In the wake of Charlottesville, it has emerged far-right white supremacists are using an online chat service designed for gamers to organise hacking and harassment towards people opposed to racism.
Unite The Right has been organising meetups and demonstrations through messaging app Discord, which is popular in the gaming community.
In fact Discord has become so important to the white supremacist movement that the app has been described as having a monopoly on its communications, according to Unicorn Riot.
Discord is designed for gamers to stay in touch while teaming up for multi-player games. It has its own dedicated servers for popular multi-player games such as World of Warcraft and Call of Duty.
The app is relatively new but it's already hugely popular. It's average rating on iTunes is 4.5 and last year popular tech website Life Hacker said it was "the voice chat app I've always wanted."
As well as being completely free, Discord is renowned for being practically idiot-proof - an attribute which, some might suggest, makes it well-suited to the white supremacist community.
Unicorn Riot claims a dedicated Discord server named Pony Power was created on August 17, days after Charlottesville, and members of the group appear to be encouraging the harassment of anti-fascists.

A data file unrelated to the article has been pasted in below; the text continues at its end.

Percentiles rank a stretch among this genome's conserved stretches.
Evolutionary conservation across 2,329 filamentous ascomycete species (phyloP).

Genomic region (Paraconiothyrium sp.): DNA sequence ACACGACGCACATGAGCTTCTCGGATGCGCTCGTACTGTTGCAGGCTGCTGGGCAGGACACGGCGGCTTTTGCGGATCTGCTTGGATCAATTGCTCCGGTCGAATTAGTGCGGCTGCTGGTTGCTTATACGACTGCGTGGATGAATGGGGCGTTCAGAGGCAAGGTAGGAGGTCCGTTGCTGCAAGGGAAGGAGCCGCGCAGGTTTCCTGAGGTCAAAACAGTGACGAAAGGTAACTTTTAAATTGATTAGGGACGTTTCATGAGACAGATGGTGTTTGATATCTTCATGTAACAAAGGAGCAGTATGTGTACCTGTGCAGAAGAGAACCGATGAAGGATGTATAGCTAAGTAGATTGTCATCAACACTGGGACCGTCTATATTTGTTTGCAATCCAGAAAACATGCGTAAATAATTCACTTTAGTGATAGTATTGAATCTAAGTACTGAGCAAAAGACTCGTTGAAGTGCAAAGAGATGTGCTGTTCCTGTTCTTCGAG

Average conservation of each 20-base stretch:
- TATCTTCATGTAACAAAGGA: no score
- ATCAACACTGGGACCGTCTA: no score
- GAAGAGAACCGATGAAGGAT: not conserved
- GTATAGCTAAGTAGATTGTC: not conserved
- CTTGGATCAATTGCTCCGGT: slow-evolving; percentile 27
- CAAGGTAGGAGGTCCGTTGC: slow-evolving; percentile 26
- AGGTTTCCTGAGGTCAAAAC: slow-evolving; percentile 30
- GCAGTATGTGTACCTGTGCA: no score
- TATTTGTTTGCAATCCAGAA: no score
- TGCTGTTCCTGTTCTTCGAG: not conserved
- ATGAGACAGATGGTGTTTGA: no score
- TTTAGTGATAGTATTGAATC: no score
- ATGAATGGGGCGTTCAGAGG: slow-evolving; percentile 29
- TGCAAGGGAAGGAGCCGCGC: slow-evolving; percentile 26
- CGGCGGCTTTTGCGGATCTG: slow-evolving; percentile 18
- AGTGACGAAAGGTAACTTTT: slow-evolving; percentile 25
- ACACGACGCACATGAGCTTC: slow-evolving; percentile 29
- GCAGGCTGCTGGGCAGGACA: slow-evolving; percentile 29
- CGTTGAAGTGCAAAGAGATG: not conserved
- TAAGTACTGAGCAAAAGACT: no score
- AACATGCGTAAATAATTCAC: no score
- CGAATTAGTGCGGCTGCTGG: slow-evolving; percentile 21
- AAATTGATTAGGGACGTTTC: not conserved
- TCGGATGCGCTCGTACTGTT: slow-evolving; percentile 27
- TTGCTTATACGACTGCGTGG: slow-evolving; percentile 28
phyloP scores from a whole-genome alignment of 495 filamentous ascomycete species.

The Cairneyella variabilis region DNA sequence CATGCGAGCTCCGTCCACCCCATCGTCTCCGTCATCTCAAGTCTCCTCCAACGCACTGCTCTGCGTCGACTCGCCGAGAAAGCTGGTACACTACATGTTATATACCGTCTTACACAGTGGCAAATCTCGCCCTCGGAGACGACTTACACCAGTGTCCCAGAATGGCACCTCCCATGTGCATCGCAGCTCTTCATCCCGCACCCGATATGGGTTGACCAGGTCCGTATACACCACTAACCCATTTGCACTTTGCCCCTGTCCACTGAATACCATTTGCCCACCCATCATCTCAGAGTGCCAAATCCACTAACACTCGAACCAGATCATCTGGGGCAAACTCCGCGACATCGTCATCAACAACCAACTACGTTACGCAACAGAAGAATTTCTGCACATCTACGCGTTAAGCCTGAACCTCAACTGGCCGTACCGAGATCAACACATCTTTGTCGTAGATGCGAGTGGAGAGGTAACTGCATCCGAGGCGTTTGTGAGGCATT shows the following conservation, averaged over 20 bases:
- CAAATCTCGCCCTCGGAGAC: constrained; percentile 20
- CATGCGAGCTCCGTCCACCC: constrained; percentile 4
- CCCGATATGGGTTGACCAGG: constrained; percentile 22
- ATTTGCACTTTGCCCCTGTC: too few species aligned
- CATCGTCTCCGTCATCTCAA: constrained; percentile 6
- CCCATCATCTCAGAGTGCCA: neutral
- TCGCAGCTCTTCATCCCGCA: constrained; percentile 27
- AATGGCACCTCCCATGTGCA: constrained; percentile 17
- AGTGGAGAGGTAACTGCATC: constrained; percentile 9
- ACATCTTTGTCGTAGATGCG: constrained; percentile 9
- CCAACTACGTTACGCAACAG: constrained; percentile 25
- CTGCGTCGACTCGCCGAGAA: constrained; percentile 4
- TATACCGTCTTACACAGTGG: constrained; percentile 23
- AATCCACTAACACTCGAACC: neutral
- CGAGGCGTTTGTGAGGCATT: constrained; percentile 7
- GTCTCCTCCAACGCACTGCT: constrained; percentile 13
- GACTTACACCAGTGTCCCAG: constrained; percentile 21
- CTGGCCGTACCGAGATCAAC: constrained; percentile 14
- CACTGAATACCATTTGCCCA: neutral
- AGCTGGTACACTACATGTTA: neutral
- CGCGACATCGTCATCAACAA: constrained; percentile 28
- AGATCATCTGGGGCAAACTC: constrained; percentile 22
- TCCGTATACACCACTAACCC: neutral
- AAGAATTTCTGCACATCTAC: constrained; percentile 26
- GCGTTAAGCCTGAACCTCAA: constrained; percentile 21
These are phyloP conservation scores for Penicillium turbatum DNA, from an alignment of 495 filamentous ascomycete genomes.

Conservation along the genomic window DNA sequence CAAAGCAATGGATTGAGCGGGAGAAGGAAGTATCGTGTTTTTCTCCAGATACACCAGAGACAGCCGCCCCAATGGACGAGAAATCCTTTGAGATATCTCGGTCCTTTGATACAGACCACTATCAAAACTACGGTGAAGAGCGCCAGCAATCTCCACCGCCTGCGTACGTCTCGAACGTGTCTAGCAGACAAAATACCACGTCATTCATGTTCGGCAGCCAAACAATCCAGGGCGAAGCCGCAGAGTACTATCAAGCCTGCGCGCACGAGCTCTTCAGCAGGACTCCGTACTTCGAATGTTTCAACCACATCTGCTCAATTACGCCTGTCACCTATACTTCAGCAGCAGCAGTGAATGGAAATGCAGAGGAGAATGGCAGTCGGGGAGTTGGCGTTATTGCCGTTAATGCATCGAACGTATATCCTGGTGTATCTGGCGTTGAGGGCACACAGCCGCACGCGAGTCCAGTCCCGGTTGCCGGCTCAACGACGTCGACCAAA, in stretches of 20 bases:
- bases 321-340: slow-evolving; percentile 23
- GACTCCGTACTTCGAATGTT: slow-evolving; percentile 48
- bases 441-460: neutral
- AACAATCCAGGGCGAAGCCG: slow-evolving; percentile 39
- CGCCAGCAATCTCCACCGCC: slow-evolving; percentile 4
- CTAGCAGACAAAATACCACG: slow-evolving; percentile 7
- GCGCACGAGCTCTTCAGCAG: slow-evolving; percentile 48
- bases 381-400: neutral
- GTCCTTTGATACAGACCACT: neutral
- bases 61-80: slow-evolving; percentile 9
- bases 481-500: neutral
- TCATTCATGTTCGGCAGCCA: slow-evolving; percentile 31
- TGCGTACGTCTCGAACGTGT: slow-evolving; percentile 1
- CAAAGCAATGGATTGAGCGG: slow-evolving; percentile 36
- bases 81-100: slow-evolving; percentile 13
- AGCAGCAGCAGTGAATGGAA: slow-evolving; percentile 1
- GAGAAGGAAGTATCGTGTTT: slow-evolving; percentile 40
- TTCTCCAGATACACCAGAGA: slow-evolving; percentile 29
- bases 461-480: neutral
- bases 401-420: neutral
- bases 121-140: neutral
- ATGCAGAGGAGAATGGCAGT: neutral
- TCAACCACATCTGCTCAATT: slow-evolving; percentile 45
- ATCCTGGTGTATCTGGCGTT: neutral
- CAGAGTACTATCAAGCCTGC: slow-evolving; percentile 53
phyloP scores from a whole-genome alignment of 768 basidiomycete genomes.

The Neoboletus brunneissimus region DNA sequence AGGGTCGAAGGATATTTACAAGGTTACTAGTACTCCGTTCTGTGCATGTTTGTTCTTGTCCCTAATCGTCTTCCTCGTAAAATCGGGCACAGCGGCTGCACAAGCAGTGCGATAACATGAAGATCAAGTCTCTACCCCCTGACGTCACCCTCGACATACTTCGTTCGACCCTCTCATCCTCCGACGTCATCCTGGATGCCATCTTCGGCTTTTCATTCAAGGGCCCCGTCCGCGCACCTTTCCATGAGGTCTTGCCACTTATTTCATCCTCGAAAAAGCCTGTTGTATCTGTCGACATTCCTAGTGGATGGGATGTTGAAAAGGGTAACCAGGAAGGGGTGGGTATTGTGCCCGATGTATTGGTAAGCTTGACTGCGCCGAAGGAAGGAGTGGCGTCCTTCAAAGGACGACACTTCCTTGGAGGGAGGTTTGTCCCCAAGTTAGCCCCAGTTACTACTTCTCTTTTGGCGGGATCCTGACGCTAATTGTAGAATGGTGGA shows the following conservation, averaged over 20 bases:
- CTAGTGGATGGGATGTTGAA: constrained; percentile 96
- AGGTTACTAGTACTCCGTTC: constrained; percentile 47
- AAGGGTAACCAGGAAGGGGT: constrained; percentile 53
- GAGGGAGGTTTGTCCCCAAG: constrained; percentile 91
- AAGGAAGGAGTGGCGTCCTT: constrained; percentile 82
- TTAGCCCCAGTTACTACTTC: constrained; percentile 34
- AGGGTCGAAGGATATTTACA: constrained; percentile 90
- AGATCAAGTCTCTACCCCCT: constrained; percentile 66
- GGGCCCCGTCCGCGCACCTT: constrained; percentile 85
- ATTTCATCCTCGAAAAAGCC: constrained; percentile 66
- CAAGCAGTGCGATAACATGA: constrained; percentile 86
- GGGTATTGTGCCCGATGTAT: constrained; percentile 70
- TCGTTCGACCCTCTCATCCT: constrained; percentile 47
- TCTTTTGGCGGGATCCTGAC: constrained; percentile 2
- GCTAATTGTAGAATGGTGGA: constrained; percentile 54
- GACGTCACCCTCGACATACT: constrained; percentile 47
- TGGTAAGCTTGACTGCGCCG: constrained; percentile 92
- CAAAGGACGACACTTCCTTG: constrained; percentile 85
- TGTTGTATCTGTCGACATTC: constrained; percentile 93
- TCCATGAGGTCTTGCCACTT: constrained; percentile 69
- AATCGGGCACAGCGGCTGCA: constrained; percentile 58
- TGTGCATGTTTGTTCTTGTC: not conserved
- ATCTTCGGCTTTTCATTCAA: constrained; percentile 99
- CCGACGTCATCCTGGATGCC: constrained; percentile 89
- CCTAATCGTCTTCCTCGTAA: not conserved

The server was created by someone going by the username I Am Not A Gerbil, but the user's posts appear to suggest the man behind the account is Dan Kleve.
Kleve reportedly attended the Unite The Right demonstrations in Charlottesville and is also a part of Vanguard America, which is a neo-Nazi organisation. He is also allegedly in charge of an online group called Racial Theocracy which is a national socialist group.
The user is a student at University of Nebraska-Lincoln and when his far-right views were revealed some called for him to be expelled.
It seems that the Discord chat is an attempt to get back at these people, as he wrote about the situation in a message and declared "this is war."
In the chat users talk about targeting people for the simple crime of 'liking' anti-racism posts online as well as targeting journalists. A database of people who are against fascism was also discussed on the app.
Others also mention hacking anti-fascist websites as well as setting up their own site to compile all their communications as well as staying hidden at the same time.
In light of the adverse publicity it has received, Discord's developers, who have no links to white supremacy of any kind, has been moved to release an official statement.
The statement says the app and its developers are is against white supremacy and closed many servers after it was found that Unite The Right was using the service.
Whether that will deter the racists remains to be seen.